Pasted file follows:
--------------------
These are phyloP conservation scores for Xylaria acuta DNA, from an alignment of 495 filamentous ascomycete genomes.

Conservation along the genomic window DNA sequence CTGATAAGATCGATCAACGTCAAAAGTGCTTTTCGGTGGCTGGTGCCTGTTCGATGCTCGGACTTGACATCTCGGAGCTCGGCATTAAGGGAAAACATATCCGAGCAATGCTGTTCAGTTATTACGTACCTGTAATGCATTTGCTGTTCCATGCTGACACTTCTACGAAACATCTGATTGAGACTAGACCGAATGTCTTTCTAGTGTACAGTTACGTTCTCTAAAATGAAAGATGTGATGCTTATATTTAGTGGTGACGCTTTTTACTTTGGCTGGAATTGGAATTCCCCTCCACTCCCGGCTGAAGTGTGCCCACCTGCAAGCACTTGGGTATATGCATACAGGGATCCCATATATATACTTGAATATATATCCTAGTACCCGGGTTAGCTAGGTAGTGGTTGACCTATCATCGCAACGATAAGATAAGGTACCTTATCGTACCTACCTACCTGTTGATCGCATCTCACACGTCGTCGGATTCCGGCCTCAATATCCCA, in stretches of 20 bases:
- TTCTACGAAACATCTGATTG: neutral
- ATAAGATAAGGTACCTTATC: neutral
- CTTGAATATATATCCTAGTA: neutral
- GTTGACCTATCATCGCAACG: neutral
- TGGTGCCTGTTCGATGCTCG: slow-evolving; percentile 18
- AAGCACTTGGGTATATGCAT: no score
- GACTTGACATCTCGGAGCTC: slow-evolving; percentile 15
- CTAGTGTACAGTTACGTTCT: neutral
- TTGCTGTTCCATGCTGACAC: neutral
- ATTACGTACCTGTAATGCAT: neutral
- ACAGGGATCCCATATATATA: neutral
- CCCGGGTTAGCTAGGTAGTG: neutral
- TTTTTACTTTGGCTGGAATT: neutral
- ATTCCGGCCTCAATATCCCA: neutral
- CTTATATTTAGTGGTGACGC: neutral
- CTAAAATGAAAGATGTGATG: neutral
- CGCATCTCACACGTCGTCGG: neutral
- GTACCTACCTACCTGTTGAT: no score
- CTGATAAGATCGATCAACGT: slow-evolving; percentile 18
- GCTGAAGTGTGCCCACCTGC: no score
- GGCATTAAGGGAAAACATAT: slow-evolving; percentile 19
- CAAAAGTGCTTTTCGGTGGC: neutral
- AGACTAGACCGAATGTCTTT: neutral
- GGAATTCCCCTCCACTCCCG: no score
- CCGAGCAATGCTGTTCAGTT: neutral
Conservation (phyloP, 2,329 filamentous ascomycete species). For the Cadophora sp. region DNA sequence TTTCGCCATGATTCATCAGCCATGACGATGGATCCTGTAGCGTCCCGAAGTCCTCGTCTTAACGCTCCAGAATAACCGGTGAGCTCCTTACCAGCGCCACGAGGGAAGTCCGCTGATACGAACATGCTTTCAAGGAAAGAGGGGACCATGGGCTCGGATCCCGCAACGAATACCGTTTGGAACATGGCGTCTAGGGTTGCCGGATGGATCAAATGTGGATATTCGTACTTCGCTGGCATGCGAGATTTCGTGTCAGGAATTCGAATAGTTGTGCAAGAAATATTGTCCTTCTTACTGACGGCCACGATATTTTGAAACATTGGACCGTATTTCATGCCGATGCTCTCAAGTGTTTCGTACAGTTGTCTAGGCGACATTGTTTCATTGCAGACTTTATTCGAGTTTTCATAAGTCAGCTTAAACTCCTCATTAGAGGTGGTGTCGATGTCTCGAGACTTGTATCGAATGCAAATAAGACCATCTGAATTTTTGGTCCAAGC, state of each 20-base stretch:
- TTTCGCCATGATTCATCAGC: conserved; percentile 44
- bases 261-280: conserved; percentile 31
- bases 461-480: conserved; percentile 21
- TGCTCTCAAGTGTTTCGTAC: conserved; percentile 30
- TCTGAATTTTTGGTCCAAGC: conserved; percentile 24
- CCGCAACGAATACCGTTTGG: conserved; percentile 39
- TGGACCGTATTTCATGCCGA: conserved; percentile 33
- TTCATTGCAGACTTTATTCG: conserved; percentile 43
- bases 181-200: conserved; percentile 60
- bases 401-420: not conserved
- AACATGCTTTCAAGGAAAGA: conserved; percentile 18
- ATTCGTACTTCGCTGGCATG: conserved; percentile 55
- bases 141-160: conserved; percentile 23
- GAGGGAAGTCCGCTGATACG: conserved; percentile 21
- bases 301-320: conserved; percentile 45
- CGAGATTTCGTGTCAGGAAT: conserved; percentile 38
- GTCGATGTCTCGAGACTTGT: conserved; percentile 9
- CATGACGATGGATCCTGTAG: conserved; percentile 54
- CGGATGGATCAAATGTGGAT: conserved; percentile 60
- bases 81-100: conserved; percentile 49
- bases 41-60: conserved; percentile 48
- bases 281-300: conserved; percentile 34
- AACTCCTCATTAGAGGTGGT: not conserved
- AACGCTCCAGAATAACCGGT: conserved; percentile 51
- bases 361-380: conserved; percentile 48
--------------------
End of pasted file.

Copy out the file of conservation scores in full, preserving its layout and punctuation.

These are phyloP conservation scores for Xylaria acuta DNA, from an alignment of 495 filamentous ascomycete genomes.

Conservation along the genomic window DNA sequence CTGATAAGATCGATCAACGTCAAAAGTGCTTTTCGGTGGCTGGTGCCTGTTCGATGCTCGGACTTGACATCTCGGAGCTCGGCATTAAGGGAAAACATATCCGAGCAATGCTGTTCAGTTATTACGTACCTGTAATGCATTTGCTGTTCCATGCTGACACTTCTACGAAACATCTGATTGAGACTAGACCGAATGTCTTTCTAGTGTACAGTTACGTTCTCTAAAATGAAAGATGTGATGCTTATATTTAGTGGTGACGCTTTTTACTTTGGCTGGAATTGGAATTCCCCTCCACTCCCGGCTGAAGTGTGCCCACCTGCAAGCACTTGGGTATATGCATACAGGGATCCCATATATATACTTGAATATATATCCTAGTACCCGGGTTAGCTAGGTAGTGGTTGACCTATCATCGCAACGATAAGATAAGGTACCTTATCGTACCTACCTACCTGTTGATCGCATCTCACACGTCGTCGGATTCCGGCCTCAATATCCCA, in stretches of 20 bases:
- TTCTACGAAACATCTGATTG: neutral
- ATAAGATAAGGTACCTTATC: neutral
- CTTGAATATATATCCTAGTA: neutral
- GTTGACCTATCATCGCAACG: neutral
- TGGTGCCTGTTCGATGCTCG: slow-evolving; percentile 18
- AAGCACTTGGGTATATGCAT: no score
- GACTTGACATCTCGGAGCTC: slow-evolving; percentile 15
- CTAGTGTACAGTTACGTTCT: neutral
- TTGCTGTTCCATGCTGACAC: neutral
- ATTACGTACCTGTAATGCAT: neutral
- ACAGGGATCCCATATATATA: neutral
- CCCGGGTTAGCTAGGTAGTG: neutral
- TTTTTACTTTGGCTGGAATT: neutral
- ATTCCGGCCTCAATATCCCA: neutral
- CTTATATTTAGTGGTGACGC: neutral
- CTAAAATGAAAGATGTGATG: neutral
- CGCATCTCACACGTCGTCGG: neutral
- GTACCTACCTACCTGTTGAT: no score
- CTGATAAGATCGATCAACGT: slow-evolving; percentile 18
- GCTGAAGTGTGCCCACCTGC: no score
- GGCATTAAGGGAAAACATAT: slow-evolving; percentile 19
- CAAAAGTGCTTTTCGGTGGC: neutral
- AGACTAGACCGAATGTCTTT: neutral
- GGAATTCCCCTCCACTCCCG: no score
- CCGAGCAATGCTGTTCAGTT: neutral
Conservation (phyloP, 2,329 filamentous ascomycete species). For the Cadophora sp. region DNA sequence TTTCGCCATGATTCATCAGCCATGACGATGGATCCTGTAGCGTCCCGAAGTCCTCGTCTTAACGCTCCAGAATAACCGGTGAGCTCCTTACCAGCGCCACGAGGGAAGTCCGCTGATACGAACATGCTTTCAAGGAAAGAGGGGACCATGGGCTCGGATCCCGCAACGAATACCGTTTGGAACATGGCGTCTAGGGTTGCCGGATGGATCAAATGTGGATATTCGTACTTCGCTGGCATGCGAGATTTCGTGTCAGGAATTCGAATAGTTGTGCAAGAAATATTGTCCTTCTTACTGACGGCCACGATATTTTGAAACATTGGACCGTATTTCATGCCGATGCTCTCAAGTGTTTCGTACAGTTGTCTAGGCGACATTGTTTCATTGCAGACTTTATTCGAGTTTTCATAAGTCAGCTTAAACTCCTCATTAGAGGTGGTGTCGATGTCTCGAGACTTGTATCGAATGCAAATAAGACCATCTGAATTTTTGGTCCAAGC, state of each 20-base stretch:
- TTTCGCCATGATTCATCAGC: conserved; percentile 44
- bases 261-280: conserved; percentile 31
- bases 461-480: conserved; percentile 21
- TGCTCTCAAGTGTTTCGTAC: conserved; percentile 30
- TCTGAATTTTTGGTCCAAGC: conserved; percentile 24
- CCGCAACGAATACCGTTTGG: conserved; percentile 39
- TGGACCGTATTTCATGCCGA: conserved; percentile 33
- TTCATTGCAGACTTTATTCG: conserved; percentile 43
- bases 181-200: conserved; percentile 60
- bases 401-420: not conserved
- AACATGCTTTCAAGGAAAGA: conserved; percentile 18
- ATTCGTACTTCGCTGGCATG: conserved; percentile 55
- bases 141-160: conserved; percentile 23
- GAGGGAAGTCCGCTGATACG: conserved; percentile 21
- bases 301-320: conserved; percentile 45
- CGAGATTTCGTGTCAGGAAT: conserved; percentile 38
- GTCGATGTCTCGAGACTTGT: conserved; percentile 9
- CATGACGATGGATCCTGTAG: conserved; percentile 54
- CGGATGGATCAAATGTGGAT: conserved; percentile 60
- bases 81-100: conserved; percentile 49
- bases 41-60: conserved; percentile 48
- bases 281-300: conserved; percentile 34
- AACTCCTCATTAGAGGTGGT: not conserved
- AACGCTCCAGAATAACCGGT: conserved; percentile 51
- bases 361-380: conserved; percentile 48